The Americans With Disabilities Act protects the disabled. Signed into law in 1990, the ADA makes it illegal to discriminate on the basis of disability. The ADA has been the law of the land for nearly 30 years, but it still can be confusing to people.

Take this true-false quiz to see how well you understand the ADA - and learn how it could protect you.

Think twice before you sign that executive-level contract

If you are on the hunt for an executive-level position, you might be tempted to take the first offer that comes your way -- especially if you really want to work for a particular company. No matter how excited you are about your prospects, however, it is usually wiser to wait a little before signing a contract. This gives you some time to review its terms and decide whether you should accept the contract as written or negotiate for better terms.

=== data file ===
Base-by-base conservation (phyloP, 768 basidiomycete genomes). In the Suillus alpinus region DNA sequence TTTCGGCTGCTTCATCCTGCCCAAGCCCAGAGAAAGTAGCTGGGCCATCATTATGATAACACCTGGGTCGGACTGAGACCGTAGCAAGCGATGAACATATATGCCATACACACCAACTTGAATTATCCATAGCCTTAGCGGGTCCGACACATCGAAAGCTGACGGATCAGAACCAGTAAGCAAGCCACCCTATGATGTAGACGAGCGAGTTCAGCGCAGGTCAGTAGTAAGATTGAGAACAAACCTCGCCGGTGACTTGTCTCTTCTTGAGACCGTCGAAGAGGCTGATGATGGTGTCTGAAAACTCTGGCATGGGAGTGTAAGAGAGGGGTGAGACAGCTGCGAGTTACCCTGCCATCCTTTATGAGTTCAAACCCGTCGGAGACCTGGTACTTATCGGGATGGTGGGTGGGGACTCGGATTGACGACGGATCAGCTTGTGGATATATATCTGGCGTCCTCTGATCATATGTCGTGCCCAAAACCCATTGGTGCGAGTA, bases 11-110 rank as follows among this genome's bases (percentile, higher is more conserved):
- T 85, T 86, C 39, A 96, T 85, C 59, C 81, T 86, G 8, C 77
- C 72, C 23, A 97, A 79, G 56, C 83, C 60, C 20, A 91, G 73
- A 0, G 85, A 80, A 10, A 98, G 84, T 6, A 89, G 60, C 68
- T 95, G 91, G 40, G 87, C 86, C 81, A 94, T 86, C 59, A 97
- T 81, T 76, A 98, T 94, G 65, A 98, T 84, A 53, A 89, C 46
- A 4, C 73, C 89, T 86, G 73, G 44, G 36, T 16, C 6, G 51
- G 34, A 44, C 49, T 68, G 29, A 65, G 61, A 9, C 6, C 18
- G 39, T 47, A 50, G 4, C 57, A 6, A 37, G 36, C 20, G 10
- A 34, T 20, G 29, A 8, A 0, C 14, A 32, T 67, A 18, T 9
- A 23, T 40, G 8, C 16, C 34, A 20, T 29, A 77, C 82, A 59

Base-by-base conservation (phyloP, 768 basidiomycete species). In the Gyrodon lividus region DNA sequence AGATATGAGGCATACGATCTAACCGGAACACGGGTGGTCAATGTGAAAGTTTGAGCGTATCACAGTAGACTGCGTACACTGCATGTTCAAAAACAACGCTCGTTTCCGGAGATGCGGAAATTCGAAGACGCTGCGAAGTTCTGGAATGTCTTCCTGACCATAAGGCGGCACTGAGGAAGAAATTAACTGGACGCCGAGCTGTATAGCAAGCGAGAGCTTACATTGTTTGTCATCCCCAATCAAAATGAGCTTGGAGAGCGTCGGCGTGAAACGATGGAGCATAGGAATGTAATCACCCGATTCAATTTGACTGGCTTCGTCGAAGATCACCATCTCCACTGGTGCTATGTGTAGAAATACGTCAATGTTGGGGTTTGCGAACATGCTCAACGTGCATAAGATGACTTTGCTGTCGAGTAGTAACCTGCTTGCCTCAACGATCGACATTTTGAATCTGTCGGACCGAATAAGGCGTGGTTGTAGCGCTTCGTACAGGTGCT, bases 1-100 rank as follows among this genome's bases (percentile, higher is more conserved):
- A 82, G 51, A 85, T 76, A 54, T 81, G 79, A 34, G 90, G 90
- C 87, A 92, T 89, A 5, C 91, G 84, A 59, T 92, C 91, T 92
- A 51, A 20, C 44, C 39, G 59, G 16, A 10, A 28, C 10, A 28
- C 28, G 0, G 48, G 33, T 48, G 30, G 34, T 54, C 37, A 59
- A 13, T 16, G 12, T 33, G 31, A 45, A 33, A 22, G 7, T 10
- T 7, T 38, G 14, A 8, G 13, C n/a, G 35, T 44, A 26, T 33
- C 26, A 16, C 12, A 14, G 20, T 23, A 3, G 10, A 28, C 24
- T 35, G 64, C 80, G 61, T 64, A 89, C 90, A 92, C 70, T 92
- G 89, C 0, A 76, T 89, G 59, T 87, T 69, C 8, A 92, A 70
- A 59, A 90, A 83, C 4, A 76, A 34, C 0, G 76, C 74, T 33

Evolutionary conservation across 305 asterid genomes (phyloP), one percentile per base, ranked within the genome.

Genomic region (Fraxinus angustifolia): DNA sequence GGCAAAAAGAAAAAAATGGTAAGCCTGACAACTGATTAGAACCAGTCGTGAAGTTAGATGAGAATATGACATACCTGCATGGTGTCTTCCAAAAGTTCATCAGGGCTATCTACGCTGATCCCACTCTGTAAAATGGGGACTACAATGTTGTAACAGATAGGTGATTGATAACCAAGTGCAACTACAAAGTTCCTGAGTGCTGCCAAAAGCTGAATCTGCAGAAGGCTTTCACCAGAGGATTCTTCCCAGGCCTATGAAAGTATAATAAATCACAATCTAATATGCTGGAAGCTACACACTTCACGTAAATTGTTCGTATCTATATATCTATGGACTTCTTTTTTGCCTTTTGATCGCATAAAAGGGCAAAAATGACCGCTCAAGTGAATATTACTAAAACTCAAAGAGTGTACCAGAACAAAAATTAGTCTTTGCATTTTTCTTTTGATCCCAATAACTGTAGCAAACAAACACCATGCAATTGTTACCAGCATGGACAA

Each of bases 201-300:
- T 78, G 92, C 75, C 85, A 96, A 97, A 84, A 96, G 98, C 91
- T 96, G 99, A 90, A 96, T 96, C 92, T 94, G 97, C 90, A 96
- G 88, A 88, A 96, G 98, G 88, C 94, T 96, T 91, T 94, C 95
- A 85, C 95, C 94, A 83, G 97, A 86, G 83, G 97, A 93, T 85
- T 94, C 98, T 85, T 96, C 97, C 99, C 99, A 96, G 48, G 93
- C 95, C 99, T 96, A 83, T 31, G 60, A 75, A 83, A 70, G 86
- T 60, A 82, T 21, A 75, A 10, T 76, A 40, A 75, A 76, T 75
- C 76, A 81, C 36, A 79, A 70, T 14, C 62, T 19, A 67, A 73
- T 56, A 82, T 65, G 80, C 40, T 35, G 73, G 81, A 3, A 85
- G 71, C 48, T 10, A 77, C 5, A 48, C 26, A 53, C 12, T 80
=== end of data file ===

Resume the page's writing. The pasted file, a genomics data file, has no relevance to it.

In the executive world, negotiation is common, even between prospective employees and employers. Some companies even expect potential employees to make a counteroffer after reviewing their employment contracts -- so they never put their best offer out front right away. However, many people looking for a career position fear that negotiating will hurt their chances of securing the job of their dreams.

3 workers to sue a Dearborn Tim Hortons for race discrimination

Three workers, who previously worked together at both a Detroit and Dearborn Tim Hortons, announced their intentions to file a federal race discrimination lawsuit against their former employer on Dec. 18. Each of the African-American workers alleges that they were paid an hourly rate that is below minimum wage and that their supervisors used racial slurs in interacting with them.